Kelly Knights and Ashlynn Steeves presenting to Keating Elementary students. (Photo courtesy of Sarah Windle)

UVic project shows Keating Elementary students a helping hand

Victoria Hand Project offers free 3D printed arms in eight countries

Intrigued after reading a book on robots and prostheses, the children of Keating Elementary’s Red Cedar Book Club asked their teacher how they could learn more.

Teacher Sarah Windle contacted the University of Victoria’s Victoria Hand Project and asked if they could come and talk to the kids.

Earlier this month, Kelly Knights and Ashlynn Steeves, two biomedical students from UVic, who work on the project, visited the school and gave a detailed presentation, giving the children the opportunity to try on some of the devices.

“The presentation was very interesting and the kids thoroughly enjoyed it,” said Windle.

“Our Red Cedar Book club students read New Hands, New Life: Robots, Prostheses and Innovation by Alex Mihaildis and were thirsty to learn more about prostheses.”

ALSO READ: $5,000 scholarship awarded to Sidney student who has overcome adversity

Knights and Steeves showed a video that was well received and then took questions.

“The kids were an awesome audience,” said Knights, adding, “they were really engaged and asked thoughtful questions. They were interested in both the patient and product side of things.”

Knights has worked with the project for over two years in different capacities and the experience she has garnered means she would like to work in prosthetic design once she graduates from UVic.

ALSO READ: North Saanich soccer sensation takes game to next level in Iceland

The Victoria Hand Project is an innovative non-profit out of the university, headed by Nick Dechev. They design functional, user-friendly prosthetic arms that sling around amputees’ shoulders like backpack straps and the hand is operated by wearers shrugging their shoulders, which opens or closes the hand.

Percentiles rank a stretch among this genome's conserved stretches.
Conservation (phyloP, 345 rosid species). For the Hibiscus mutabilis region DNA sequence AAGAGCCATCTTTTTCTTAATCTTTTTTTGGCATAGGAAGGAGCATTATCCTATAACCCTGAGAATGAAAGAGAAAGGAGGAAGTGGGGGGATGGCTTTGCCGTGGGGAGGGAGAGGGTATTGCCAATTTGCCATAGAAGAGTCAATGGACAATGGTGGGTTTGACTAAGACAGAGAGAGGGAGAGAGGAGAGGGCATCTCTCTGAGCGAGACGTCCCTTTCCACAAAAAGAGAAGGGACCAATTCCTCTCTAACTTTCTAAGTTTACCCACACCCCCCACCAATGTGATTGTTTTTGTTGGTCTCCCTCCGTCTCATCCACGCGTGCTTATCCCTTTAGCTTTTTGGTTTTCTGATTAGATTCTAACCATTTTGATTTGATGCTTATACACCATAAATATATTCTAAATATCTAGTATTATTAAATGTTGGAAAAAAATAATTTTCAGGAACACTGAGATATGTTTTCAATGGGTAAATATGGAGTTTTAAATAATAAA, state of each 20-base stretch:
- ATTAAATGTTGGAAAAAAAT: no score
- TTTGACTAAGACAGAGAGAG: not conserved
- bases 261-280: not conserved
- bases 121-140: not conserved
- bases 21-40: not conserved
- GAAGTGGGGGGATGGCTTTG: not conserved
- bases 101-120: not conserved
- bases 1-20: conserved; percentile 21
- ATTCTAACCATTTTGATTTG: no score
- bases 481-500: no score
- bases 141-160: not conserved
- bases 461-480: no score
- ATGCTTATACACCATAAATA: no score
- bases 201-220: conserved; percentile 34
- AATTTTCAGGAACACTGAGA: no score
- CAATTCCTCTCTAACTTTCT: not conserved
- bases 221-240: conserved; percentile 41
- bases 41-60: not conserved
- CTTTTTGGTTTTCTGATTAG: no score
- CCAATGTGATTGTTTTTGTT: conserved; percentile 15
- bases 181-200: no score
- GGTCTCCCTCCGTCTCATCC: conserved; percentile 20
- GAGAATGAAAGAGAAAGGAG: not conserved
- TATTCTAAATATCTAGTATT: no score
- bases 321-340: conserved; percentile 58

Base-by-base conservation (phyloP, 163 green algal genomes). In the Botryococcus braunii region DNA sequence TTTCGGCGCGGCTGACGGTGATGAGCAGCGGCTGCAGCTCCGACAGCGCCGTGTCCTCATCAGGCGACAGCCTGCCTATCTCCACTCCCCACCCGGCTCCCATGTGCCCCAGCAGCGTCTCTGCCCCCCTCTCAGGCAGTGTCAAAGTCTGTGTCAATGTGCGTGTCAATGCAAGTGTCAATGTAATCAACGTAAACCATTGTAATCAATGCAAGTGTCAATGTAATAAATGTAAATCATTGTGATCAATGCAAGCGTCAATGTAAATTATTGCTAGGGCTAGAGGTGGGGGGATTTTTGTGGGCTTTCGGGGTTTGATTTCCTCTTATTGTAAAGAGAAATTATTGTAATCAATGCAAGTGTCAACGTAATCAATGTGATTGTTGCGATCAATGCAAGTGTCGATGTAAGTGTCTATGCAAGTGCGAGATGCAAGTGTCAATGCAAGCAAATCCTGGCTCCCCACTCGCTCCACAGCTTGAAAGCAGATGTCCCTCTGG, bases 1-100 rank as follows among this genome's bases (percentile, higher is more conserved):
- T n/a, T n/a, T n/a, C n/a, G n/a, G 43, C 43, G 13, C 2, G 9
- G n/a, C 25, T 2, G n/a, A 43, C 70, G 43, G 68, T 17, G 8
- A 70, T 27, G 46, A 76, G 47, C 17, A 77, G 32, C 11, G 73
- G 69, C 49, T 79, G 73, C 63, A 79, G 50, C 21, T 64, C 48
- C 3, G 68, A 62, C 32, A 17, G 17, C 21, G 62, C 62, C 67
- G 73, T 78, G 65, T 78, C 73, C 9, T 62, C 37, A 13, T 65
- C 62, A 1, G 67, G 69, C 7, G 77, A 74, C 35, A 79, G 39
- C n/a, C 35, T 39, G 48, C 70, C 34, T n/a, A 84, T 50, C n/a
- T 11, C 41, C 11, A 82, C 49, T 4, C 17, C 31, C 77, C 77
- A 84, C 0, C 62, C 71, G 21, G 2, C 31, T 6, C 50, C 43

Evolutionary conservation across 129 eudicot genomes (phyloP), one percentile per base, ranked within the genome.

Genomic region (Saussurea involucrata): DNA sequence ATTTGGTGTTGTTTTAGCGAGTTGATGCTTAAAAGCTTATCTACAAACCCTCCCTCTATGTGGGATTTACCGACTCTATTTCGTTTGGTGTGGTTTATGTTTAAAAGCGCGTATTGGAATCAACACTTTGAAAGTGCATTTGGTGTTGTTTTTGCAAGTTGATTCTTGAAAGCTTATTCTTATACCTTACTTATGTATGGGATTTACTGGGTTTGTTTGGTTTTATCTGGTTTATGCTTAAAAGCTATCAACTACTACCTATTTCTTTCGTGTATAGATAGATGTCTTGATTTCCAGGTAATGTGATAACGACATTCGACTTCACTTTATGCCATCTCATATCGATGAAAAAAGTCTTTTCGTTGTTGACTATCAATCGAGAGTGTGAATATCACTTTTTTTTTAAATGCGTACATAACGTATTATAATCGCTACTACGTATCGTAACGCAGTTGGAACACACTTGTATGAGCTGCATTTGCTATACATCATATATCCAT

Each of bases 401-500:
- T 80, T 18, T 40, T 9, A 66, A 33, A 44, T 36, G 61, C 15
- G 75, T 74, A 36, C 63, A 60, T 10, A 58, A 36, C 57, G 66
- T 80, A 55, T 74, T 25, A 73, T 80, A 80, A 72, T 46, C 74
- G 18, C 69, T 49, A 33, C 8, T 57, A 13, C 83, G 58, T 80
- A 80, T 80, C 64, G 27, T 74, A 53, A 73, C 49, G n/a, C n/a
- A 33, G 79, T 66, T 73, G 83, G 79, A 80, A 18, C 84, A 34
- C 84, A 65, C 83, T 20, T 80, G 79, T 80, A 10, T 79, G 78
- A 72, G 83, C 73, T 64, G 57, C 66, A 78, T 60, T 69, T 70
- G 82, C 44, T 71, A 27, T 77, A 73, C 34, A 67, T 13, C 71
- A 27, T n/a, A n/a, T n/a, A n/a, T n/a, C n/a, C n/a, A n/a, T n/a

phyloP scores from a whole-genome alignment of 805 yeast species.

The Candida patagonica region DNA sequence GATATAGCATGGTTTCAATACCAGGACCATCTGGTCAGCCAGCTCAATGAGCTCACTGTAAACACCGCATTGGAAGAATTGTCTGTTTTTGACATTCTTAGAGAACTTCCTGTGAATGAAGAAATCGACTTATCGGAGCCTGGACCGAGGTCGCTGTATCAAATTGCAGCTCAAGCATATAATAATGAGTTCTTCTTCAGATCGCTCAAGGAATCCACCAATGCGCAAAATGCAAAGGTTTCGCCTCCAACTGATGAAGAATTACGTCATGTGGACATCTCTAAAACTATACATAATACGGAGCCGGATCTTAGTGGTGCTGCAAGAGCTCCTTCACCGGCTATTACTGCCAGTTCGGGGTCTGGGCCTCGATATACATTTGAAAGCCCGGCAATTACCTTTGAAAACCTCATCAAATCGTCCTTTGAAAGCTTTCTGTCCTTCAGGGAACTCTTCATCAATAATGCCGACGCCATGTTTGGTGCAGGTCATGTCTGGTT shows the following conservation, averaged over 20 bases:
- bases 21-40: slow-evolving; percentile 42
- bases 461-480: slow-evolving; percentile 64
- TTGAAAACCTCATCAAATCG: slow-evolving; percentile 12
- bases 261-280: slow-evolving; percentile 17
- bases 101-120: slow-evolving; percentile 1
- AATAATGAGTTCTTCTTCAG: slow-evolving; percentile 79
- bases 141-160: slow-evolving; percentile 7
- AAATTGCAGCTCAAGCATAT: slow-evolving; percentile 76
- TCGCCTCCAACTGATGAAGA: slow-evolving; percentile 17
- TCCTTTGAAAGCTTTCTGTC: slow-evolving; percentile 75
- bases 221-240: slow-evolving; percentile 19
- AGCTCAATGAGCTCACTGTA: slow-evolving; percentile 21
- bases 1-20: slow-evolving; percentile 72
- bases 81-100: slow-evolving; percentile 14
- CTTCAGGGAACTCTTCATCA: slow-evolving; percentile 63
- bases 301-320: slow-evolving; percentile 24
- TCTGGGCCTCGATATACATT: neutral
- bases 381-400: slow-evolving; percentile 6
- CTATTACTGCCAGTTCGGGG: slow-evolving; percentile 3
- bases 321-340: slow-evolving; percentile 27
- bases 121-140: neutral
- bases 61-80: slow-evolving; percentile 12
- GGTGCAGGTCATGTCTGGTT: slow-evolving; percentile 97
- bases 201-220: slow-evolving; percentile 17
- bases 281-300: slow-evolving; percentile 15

Designed and engineered at UVic, the designs are 3D printed in the recipient’s country and a local technician, trained by the Victoria Hand Project gives instruction and aftercare to them.

All 3D printers and prostheses are supplied by the Victoria Hand Project and their sponsors, including Google and Grand Challenges Canada, free of charge.

ALSO READ: Hundreds of floating ‘Sponge Bobs’ help track ocean currents

So far, 100 people use the arms in eight different countries, often the victims of poverty, accidents and natural disasters.

The prostheses are made out of PLA plastic and can be printed on demand, keeping costs low. They are typically used by below–elbow amputees and have adjustable wrists. They come in a variety of colours to suit skin tones and can be cosmetically customized too.

Knights laughed when asked what recipients’ reactions mean to her. “They’re the greatest reactions of all time. Everything I’m learning is all worth it, helping people in the real world is awesome.”



nick.murray@peninsulanewsreview.com

Like us on Facebook and follow us on Twitter

Get local stories you won't find anywhere else right to your inbox.
Sign up here

 

A Keating student looks at one of the prosthetic arms. (Photo courtesy of Sarah Windle)

Ashlynn Steeves presenting to Keating Elementary students. (Photo courtesy of Sarah Windle)

Just Posted

Royal BC Museum joins home education trend with outreach programs

Free webinar options available for RBCM@Home and kids’ programs, starting March 31

Victoria councillors propose waiving parkade fees to support essential workers

Motion coming to committee of the whole for consideration

Woman comes home to ‘entirely different’ Victoria after cruise ship, military base quarantine

Melanie Sibbitt booked herself a last-minute vacation on a cruise ship hit by COVID-19

Victoria brewery uses 3D-printer to make face shields for health care workers

Phillips Brewing is teaming up with engineers to create single-use medical equipment

B.C. records first at-home death from COVID-19, but 70+ hospital patients have recovered

Total of 970 novel coronavirus cases in B.C., with the majority in the Lower Mainland area

BC Ferries able to restrict travel for sick passengers

Ferries working on schedule shifts to keep workers safe

Canadian ferry operators call for inclusion in COVID-19 travel restrictions

Domestic travel restrictions should include ferries, operators say

COVID-19: A message from the publisher

We will be making some changes to our print editions during these unprecedented times

Pay parking suspended at B.C. hospitals due to COVID-19

Temporary free parking reduces need for keypads, contact

Canada expands 75% wage subsidy to COVID-19 affected businesses of all sizes: Trudeau

Program will provide up to $847 per week for each worker

Helping those at risk, one piece of paper at a time through ‘isolation communication’

Simple paper tool during pandemic making its way across Canada thanks to social media.

‘Back to school, in a virtual way’ for B.C. students in COVID-19 pandemic

Province adds online resources to help parents at home

Most Read